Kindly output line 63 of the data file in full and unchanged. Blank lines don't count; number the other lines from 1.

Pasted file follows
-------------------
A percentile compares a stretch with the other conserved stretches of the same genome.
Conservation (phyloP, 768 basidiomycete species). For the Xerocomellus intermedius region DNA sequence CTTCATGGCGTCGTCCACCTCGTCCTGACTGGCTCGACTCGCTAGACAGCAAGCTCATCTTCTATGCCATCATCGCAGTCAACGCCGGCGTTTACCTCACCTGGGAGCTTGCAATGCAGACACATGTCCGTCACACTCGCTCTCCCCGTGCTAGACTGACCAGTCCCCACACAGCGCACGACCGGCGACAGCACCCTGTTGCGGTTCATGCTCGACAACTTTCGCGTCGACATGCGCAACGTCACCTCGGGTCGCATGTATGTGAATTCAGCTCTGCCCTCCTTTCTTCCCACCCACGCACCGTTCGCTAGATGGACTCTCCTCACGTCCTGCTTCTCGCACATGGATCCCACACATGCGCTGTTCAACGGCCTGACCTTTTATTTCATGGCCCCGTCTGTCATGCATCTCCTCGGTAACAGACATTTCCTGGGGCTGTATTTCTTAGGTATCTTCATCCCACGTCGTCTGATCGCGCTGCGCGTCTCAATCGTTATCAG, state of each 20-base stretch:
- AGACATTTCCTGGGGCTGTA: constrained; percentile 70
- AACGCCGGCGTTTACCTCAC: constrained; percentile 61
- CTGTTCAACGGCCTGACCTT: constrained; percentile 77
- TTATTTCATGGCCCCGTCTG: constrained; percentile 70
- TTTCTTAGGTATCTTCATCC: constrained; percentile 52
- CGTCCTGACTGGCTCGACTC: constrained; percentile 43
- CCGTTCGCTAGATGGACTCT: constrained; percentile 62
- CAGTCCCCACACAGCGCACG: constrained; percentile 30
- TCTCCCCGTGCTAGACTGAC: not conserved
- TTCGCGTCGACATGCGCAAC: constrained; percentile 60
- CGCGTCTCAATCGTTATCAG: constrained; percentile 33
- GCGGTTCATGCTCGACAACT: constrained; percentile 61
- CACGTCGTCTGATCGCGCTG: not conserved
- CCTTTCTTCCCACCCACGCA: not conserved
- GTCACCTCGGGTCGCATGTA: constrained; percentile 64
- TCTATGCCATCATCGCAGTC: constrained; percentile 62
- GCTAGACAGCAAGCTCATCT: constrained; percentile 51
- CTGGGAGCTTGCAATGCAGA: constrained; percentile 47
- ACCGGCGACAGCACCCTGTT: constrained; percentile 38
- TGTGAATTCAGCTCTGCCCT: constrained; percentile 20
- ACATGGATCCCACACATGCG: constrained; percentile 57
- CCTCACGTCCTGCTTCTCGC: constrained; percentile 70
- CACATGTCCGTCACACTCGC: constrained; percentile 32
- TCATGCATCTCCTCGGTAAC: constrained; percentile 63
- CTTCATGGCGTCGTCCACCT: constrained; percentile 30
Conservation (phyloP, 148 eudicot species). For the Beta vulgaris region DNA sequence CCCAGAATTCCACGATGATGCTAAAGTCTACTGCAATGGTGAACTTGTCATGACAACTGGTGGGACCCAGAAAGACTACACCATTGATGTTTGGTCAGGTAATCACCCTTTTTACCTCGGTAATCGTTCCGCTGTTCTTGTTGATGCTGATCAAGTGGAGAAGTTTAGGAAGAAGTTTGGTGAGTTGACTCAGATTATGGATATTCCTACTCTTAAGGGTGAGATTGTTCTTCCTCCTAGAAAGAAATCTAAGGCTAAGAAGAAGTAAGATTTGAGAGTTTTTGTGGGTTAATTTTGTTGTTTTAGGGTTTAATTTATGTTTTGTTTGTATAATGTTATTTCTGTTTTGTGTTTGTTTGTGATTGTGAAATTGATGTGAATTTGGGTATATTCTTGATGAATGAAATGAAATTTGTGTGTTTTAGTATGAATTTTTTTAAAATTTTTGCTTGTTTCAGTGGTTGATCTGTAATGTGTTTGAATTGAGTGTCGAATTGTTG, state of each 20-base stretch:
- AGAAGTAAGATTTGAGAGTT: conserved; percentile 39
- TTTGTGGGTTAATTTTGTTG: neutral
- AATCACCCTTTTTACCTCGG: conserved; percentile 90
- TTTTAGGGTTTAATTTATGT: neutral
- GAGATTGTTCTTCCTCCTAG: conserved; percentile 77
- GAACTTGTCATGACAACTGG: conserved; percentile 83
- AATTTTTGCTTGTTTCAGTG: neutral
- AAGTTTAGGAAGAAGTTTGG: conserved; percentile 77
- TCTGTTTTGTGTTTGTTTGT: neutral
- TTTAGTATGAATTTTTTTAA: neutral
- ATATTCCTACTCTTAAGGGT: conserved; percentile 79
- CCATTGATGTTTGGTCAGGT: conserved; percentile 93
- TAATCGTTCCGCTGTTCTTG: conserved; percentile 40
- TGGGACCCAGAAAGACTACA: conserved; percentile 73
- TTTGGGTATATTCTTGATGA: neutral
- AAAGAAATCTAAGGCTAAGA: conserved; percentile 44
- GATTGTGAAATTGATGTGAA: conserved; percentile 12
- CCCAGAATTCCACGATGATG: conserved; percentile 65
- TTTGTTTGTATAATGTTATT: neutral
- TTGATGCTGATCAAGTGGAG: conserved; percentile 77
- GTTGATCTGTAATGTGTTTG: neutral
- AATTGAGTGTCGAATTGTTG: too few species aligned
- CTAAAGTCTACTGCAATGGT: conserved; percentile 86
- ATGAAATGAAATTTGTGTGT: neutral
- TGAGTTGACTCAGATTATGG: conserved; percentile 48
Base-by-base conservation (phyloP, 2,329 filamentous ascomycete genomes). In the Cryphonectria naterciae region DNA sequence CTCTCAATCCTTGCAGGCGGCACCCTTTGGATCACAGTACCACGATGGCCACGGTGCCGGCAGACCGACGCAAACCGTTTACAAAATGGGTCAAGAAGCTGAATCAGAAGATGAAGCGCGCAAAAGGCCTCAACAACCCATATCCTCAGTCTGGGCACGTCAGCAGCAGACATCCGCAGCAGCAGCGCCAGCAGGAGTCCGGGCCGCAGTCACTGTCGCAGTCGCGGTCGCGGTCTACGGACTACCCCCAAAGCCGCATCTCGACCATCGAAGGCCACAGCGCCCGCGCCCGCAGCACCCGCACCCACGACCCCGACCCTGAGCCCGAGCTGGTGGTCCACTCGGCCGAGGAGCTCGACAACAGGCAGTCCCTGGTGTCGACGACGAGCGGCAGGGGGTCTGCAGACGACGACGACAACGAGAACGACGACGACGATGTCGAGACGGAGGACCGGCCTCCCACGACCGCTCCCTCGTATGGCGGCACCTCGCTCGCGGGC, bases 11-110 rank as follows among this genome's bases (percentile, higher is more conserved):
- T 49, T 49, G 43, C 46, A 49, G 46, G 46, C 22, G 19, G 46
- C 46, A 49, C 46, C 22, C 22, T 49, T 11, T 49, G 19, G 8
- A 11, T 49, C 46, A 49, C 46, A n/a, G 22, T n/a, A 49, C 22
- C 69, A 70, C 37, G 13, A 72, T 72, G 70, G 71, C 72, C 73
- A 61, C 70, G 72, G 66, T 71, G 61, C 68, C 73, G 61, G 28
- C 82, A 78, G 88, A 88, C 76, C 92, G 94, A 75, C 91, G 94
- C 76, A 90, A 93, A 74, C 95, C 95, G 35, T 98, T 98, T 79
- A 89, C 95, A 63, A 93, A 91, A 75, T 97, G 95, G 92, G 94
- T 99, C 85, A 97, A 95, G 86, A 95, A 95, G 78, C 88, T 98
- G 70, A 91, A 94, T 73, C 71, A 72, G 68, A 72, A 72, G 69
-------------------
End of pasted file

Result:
- T 99, C 85, A 97, A 95, G 86, A 95, A 95, G 78, C 88, T 98